Grant Shapps said this was because of rising infection rates on the islands.
The Canary Islands are popular with winter holidaymakers, being one of the few parts of Europe warm enough for beach holidays.
Travellers to mainland Spain already have to isolate.
Data indicates weekly cases and positive tests are increasing in the CANARY ISLANDS and so we are REMOVING them from the #TravelCorridor list to reduce the risk of importing COVID-19. From 4am Sat 12 Dec, if you arrive from these islands you WILL need to self-isolate. — Rt Hon Grant Shapps MP (@grantshapps) December 10, 2020
The restrictions will be in place from 04:00 GMT on Saturday 12 December.
Industry body Airlines UK has previously said the islands were “hugely important” for winter travel and represent “over 50% of bookings for some tour operators”.
Meanwhile, Saudi Arabia and Botswana have been added to the UK’s safe travel corridor list, meaning travellers will not need to self isolate if arriving from these places after 04:00 on Saturday.
Why won’t some business travellers have to quarantine? Travellers can cut quarantine if they pay for test
For UK airlines and tour operators, the winter gloom has just deepened.
The Canary Islands are a vital market for winter travel, a magnet for holidaymakers trying to escape the chill back home.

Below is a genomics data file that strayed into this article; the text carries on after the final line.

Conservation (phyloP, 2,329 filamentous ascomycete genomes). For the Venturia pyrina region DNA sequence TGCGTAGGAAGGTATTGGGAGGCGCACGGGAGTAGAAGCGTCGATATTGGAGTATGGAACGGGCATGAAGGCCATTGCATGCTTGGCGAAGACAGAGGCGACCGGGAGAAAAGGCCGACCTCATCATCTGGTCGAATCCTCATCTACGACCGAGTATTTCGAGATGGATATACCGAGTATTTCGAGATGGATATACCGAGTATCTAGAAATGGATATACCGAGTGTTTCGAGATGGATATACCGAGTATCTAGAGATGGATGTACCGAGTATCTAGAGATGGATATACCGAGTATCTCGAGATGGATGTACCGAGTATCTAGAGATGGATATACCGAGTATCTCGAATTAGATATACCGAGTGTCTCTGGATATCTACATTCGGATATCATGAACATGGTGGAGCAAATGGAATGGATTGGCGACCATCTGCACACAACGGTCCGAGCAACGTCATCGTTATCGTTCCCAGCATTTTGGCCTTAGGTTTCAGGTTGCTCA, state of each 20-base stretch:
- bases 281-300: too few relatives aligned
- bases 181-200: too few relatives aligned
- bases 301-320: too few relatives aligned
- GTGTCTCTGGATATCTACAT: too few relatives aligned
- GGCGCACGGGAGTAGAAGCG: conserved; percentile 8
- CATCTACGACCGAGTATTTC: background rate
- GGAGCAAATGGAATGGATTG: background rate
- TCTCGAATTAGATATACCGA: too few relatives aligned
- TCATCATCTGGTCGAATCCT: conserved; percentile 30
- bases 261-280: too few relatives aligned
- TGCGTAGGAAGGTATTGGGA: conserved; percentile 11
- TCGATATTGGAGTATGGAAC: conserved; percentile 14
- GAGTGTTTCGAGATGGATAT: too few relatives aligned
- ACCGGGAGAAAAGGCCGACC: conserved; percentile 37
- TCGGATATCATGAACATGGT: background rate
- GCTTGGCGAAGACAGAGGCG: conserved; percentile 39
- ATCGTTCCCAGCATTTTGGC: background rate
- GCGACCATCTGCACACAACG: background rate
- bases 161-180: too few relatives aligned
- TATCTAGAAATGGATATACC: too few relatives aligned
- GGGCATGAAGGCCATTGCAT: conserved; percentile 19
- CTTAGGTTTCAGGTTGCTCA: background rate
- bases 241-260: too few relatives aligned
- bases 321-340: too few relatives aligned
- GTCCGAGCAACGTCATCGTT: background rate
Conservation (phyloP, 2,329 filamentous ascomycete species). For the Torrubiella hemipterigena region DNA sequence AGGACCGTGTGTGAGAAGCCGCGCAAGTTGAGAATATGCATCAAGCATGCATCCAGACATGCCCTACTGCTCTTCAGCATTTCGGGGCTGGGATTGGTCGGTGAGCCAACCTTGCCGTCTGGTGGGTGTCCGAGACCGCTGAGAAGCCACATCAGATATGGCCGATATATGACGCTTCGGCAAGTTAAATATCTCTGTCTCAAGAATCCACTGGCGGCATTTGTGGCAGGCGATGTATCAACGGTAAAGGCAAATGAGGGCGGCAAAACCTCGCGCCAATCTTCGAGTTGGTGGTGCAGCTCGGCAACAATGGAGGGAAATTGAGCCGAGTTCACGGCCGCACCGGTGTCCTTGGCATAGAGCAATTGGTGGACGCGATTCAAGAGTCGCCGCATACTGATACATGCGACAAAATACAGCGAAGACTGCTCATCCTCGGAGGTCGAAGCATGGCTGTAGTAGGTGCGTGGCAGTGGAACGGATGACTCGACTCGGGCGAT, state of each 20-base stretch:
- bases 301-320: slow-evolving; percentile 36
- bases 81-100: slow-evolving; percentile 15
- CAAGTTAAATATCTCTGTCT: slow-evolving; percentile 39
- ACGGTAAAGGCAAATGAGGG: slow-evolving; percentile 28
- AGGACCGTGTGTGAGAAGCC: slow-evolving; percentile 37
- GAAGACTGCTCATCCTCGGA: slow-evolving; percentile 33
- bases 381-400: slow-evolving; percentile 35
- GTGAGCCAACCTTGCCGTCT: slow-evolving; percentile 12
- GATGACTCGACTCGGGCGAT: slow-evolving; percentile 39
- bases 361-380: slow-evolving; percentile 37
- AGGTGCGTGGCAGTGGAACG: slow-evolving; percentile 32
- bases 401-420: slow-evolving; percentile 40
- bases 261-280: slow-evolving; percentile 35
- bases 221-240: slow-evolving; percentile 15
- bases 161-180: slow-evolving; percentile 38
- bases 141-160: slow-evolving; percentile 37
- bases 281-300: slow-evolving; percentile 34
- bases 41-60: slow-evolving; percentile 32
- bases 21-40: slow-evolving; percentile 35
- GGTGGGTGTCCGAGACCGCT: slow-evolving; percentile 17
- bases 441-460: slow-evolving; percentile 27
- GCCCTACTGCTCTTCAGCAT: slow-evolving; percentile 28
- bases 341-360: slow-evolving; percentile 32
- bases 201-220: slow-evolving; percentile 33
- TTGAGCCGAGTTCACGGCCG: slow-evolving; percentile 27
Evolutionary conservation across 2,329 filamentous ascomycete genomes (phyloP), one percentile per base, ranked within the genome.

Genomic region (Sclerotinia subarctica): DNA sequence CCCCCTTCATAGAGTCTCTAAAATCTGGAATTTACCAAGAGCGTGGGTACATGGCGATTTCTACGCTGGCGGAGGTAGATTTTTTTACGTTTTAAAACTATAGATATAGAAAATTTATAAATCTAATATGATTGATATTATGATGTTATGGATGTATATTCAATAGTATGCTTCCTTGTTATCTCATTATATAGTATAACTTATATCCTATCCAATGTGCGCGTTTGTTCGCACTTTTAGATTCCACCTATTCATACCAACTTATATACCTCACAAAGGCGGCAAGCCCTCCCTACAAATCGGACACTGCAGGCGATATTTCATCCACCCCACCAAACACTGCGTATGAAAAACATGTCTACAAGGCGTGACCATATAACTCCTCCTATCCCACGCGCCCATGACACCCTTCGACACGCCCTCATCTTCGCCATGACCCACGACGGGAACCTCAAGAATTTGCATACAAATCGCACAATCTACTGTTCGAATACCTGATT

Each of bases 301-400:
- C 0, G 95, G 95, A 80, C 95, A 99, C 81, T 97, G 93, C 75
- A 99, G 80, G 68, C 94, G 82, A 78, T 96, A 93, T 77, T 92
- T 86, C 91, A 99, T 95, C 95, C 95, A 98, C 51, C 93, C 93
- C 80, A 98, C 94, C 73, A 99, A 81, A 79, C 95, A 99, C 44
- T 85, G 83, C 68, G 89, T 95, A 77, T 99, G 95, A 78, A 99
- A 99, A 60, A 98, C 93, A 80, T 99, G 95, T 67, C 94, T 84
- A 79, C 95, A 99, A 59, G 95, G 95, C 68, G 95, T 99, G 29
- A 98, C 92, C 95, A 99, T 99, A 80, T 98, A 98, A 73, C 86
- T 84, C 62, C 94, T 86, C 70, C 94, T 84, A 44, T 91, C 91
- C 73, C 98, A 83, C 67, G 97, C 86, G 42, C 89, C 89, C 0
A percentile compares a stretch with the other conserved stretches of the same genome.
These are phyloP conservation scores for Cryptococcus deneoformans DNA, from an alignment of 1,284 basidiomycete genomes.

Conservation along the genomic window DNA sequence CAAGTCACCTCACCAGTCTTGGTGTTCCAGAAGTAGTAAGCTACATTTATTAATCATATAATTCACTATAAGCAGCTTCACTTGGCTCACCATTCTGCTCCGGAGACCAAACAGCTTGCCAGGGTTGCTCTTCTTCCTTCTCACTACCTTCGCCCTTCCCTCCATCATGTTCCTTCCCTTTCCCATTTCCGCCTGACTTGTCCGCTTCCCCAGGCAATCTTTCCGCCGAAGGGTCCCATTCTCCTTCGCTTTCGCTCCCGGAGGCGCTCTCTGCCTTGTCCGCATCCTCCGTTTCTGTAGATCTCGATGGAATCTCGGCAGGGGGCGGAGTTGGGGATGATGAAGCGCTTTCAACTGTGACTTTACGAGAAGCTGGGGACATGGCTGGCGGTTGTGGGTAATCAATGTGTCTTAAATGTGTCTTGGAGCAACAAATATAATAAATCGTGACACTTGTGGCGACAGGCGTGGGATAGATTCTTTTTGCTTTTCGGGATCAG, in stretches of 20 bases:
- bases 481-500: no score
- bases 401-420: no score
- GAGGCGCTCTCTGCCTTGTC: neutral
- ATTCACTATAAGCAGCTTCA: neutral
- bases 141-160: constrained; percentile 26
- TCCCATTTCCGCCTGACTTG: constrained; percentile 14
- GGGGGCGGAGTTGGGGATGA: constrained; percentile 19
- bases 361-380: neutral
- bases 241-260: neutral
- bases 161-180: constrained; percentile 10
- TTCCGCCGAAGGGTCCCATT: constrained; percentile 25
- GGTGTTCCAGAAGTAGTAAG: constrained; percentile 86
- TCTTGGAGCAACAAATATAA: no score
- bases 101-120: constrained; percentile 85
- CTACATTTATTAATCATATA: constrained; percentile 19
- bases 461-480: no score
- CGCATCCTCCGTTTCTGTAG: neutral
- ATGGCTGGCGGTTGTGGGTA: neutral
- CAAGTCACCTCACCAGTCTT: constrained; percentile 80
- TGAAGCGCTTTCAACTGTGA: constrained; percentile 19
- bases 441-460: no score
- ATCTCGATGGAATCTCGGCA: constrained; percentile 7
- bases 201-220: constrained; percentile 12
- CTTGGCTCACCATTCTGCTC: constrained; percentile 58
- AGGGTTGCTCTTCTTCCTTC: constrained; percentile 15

With the industry in the throes of an unprecedented crisis that trade is badly needed.
So the removal of the canaries from the list of safe travel corridors so soon before the Christmas holidays will come as a bitter blow.
Returning passengers will now have to self-isolate.
New rules that come into force next week will allow them to reduce the isolation period if they take a negative test after five days – but the test will have to be done privately, and will come at a cost.
It comes ahead of the government’s new “Test and Release” programme next week, which will allow travellers arriving into England to reduce their quarantine by more than half if they pay for a Covid test after five days.
The rules will come into force from 15 December and the tests from private firms will cost between £65 and £120.
The Canary Islands and the Maldives were added to the government’s safe travel list in October.
The reversal of this decision will come as a blow to UK travel businesses, who have pinned hope on a revival in holidays and revenue for Christmas and winter holidays to the Canaries.
A number of operators saw a large uplift in bookings to places such as Tenerife, Lanzarote and Gran Canaria when the Canaries were reopened for safe travel.
Related Topics Grant Shapps Coronavirus pandemic Canary Islands Travel Tourism
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